Welcome to my Resources section, a curated list of the books, tools, and websites I use and strongly recommend for learning and for teaching others. I have tested every recommendation on this page. Many of the resources listed here have been crucial to my own learning and to how I teach online today.
Before digging into the awesome resources I know and trust, an important disclosure:
Some of the links below are affiliate links, which means that if you choose to make a purchase, I will earn a commission. This commission comes at no additional cost to you. Please understand that I have experience with all of these resources, and I recommend them because they are helpful and useful, not because of the small commissions I make (which do help keep this website up) if you decide to buy something. Please do not spend any money on these products unless you feel you need them or that they will help you achieve your goals.
Getting Started with Jewish Learning
The first thing I think everyone needs in order to explore Jewish wisdom is a sturdy Tanakh – the Jewish Bible. This is the one I use and recommend to all my students, because in my experience it has both the traditional Hebrew text (great for gradually learning the language) AND the best translation available. This latest translation from the Jewish Publication Society is both accessible in vernacular English and also most faithful to the original meaning of the Hebrew.
My first book, published in March 2018. It’s not for everyone, but I wrote it because I thought it might be just right for you. Available in hardcover, paperback, and Kindle…Audiobook coming soon!
Amy Landino (formerly Schmittauer) is my rabbi when it comes to making online video. Her advice has been critical, not only on the technical side of crafting, uploading, and promoting the videos I use to teach online, but also in how to make those videos most useful and effective for the people I want to teach (like you). This book boils down her years of experience and hundreds of how-to videos into an accessible quick-start guide for anyone who wants to use online video to spread their message.
I put this here not to shill for Apple, but to encourage you to start where you are with what you already have. I’ve shot most of my videos for YouTube using the camera on my phone. I recently upgraded to the iPhoneX, and I’ve been pleased with the results, but you can now shoot high-quality videos using any modern smartphone.
It turns out that YouTube viewers are way more discriminating when it comes to sound quality than they are about video quality: Viewers are more likely watch a blurry, poorly lit video with good sound than a beautiful video with a lot of static, echo, or background noise. Plug one end of this handy lavalier microphone into the headphone jack on your phone, clip the other end to your shirt, and record you video. You’ll be amazed and the instant improvement in your sound quality, and your audience will thank you by watching more of your videos.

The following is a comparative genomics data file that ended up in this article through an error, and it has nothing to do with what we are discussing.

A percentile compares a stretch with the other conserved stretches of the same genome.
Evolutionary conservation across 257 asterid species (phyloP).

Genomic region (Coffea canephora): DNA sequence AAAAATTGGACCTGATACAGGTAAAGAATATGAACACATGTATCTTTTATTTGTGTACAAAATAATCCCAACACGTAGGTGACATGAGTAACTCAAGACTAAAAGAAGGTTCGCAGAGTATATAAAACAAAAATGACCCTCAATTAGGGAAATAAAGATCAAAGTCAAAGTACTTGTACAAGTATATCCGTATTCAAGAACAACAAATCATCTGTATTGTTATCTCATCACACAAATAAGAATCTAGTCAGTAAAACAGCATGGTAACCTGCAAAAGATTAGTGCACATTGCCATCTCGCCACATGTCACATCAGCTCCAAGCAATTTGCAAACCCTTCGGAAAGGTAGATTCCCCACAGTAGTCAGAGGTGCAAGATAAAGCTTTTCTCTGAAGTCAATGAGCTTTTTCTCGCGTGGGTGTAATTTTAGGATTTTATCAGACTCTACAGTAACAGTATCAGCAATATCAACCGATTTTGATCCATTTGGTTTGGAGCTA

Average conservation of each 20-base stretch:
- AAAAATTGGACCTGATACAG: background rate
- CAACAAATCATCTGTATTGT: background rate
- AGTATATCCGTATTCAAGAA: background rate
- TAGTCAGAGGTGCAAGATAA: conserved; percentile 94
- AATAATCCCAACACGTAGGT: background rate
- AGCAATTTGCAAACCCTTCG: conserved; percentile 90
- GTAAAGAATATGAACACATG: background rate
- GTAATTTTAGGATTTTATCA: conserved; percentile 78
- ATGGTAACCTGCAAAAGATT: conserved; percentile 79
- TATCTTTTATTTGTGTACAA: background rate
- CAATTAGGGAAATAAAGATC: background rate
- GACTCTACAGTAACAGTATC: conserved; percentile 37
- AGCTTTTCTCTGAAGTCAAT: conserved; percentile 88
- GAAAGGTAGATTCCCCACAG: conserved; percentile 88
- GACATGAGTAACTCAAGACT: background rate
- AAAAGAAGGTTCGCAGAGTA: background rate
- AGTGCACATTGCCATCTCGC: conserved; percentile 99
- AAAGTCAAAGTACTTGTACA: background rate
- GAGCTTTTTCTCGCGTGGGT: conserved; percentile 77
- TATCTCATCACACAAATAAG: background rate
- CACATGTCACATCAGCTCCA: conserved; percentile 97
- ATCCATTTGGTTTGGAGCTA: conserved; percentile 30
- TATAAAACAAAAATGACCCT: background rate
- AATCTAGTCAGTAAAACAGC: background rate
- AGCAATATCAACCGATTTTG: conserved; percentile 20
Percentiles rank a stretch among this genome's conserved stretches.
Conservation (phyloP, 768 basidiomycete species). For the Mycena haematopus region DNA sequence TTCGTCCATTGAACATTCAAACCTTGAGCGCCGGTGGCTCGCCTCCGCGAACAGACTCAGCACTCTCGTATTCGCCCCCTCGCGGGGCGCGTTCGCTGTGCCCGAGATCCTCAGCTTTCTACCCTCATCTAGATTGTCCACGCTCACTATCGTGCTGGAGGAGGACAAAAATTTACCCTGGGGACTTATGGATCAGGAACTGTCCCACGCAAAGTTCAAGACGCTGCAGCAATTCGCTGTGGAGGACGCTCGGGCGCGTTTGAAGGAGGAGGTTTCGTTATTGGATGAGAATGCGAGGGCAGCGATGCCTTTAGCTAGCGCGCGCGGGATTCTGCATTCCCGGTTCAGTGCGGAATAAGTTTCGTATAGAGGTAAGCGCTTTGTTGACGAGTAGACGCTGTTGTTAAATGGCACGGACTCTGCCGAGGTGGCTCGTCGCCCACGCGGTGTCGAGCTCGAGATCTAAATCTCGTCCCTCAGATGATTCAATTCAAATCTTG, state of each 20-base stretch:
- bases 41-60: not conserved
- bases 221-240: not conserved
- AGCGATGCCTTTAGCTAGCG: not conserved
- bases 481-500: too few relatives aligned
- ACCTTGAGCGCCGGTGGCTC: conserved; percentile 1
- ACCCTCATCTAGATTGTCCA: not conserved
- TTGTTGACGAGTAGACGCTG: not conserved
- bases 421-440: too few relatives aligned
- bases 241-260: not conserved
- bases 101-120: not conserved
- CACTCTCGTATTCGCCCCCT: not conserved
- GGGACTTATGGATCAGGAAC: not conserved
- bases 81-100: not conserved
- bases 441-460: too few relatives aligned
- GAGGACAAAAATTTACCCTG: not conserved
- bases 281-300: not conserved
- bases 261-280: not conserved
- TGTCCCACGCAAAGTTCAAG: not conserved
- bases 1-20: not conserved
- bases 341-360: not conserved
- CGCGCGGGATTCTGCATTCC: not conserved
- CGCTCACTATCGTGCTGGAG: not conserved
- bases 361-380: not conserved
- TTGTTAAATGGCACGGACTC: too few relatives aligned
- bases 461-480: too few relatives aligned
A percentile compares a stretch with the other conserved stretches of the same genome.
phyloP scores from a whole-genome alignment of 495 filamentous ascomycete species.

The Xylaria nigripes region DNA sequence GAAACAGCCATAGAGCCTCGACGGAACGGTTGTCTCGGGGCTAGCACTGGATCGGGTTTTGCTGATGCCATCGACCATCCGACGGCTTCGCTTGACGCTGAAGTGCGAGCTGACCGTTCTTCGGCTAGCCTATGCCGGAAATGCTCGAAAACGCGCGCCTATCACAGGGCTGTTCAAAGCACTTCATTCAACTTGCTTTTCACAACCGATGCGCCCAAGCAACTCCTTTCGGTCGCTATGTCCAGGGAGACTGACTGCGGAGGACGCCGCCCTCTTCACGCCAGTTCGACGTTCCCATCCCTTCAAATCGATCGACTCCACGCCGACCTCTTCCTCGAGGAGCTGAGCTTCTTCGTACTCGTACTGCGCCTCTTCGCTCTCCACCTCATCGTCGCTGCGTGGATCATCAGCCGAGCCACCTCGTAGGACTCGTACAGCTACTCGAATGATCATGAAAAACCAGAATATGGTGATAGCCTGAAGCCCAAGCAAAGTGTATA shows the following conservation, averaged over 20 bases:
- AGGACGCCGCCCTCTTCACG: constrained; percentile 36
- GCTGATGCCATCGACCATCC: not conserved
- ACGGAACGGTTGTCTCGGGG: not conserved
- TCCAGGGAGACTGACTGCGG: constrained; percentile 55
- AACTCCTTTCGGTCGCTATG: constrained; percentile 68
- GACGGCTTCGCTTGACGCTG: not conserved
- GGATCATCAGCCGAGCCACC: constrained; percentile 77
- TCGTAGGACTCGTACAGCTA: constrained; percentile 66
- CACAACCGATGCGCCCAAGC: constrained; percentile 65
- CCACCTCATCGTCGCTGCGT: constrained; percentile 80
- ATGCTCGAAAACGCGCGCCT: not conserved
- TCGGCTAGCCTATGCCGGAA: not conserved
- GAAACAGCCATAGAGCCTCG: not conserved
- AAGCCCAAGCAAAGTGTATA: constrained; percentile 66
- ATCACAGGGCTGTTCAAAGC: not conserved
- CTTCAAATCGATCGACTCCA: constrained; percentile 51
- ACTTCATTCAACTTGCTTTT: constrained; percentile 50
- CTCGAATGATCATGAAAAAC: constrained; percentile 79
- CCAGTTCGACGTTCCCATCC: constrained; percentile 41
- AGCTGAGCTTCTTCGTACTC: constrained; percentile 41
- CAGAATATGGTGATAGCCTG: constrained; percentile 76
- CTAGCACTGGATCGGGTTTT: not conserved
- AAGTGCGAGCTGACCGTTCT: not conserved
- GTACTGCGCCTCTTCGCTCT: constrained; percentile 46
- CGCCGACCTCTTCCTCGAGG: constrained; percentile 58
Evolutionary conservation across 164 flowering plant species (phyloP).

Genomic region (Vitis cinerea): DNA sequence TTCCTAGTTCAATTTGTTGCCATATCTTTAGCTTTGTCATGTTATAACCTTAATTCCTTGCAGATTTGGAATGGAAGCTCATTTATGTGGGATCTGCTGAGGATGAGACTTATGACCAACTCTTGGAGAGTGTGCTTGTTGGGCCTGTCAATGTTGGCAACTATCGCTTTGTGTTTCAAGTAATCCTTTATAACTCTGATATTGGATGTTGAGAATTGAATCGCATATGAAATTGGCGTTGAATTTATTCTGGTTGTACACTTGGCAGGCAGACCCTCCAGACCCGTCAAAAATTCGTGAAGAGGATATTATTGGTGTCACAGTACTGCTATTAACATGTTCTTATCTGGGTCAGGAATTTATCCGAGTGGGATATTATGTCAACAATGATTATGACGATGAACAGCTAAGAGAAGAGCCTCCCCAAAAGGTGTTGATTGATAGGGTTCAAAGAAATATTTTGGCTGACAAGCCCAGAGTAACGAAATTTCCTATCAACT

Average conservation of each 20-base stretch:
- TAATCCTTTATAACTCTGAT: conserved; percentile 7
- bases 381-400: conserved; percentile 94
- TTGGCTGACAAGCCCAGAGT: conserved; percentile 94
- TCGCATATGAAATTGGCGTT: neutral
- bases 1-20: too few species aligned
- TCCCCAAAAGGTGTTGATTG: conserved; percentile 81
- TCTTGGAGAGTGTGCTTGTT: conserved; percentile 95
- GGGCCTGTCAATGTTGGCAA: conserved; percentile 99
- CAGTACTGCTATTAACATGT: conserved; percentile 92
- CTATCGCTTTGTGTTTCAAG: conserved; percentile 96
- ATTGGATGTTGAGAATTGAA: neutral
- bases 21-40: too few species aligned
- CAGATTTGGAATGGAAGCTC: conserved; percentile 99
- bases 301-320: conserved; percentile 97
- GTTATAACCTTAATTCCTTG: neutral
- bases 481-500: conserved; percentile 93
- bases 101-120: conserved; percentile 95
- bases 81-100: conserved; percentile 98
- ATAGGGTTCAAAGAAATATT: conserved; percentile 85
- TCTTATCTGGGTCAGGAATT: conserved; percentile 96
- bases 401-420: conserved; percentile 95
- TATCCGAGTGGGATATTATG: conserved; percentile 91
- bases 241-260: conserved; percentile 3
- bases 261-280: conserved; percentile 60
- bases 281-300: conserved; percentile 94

This is a great starter mic for podcasting. It plugs right into your computer via USB (also has a XLR port for more advanced use), and it sounds 98% as good as microphones that cost many times its price.
Mount your mic to your desk, table, or what have you, for hands-free recording. The stand is portable and easy to attach and remove to suit your needs for flexibility.
This is a great and inexpensive solution to those noises than can spoil a good podcast. The wind screen / pop filter keeps your plosives (“b” and “p”sounds) from distorting your recording, and the shock mount will keep out the sounds of accidentally bumping the table or accidentally living next to a major highway (both true for me).
Editing Software for Video and Audio
I use YouTuber-favorite Adobe Premiere Pro for editing my videos and Adobe Audition for sweetening the sound of my videos as well as editing podcast audio. Sometimes I’ll touch up graphics in Photoshop. The interoperability is superb, and I’ve save countless hours using this fine suite of products.
I built and host this website using StudioPress Sites. Sure, it costs more per month than simply throwing up a WordPress site on a cheap-o hosting service, but premium theme library, the back-end stuff I no longer have to deal with (including security!), and the service make it a bargain in my book.
Managing Your Email List
This is my favorite tool I’ve used for getting connected and staying connected to people who value my teaching. A little pricier than Aweber and MailChimp, but sooo worth it. Easy to set up, easy to use, and full of features that allow me to get to know my readers, listeners, and viewers better so I can then serve you better. If you have an email list (or want one), this is the tool to use. And of course, if you know my back story, the irony of the name of this service is not lost on me. 🙂
Beautiful Graphics for the Non-Designer
That’s me. And maybe you. But we don’t need to suffer bad design – or pay through the nose for good design – anymore. Canva can help you make anything pretty, with pre-formatted templates for everything from YouTube thumbnails to Instagram posts to event flyers. Love this app.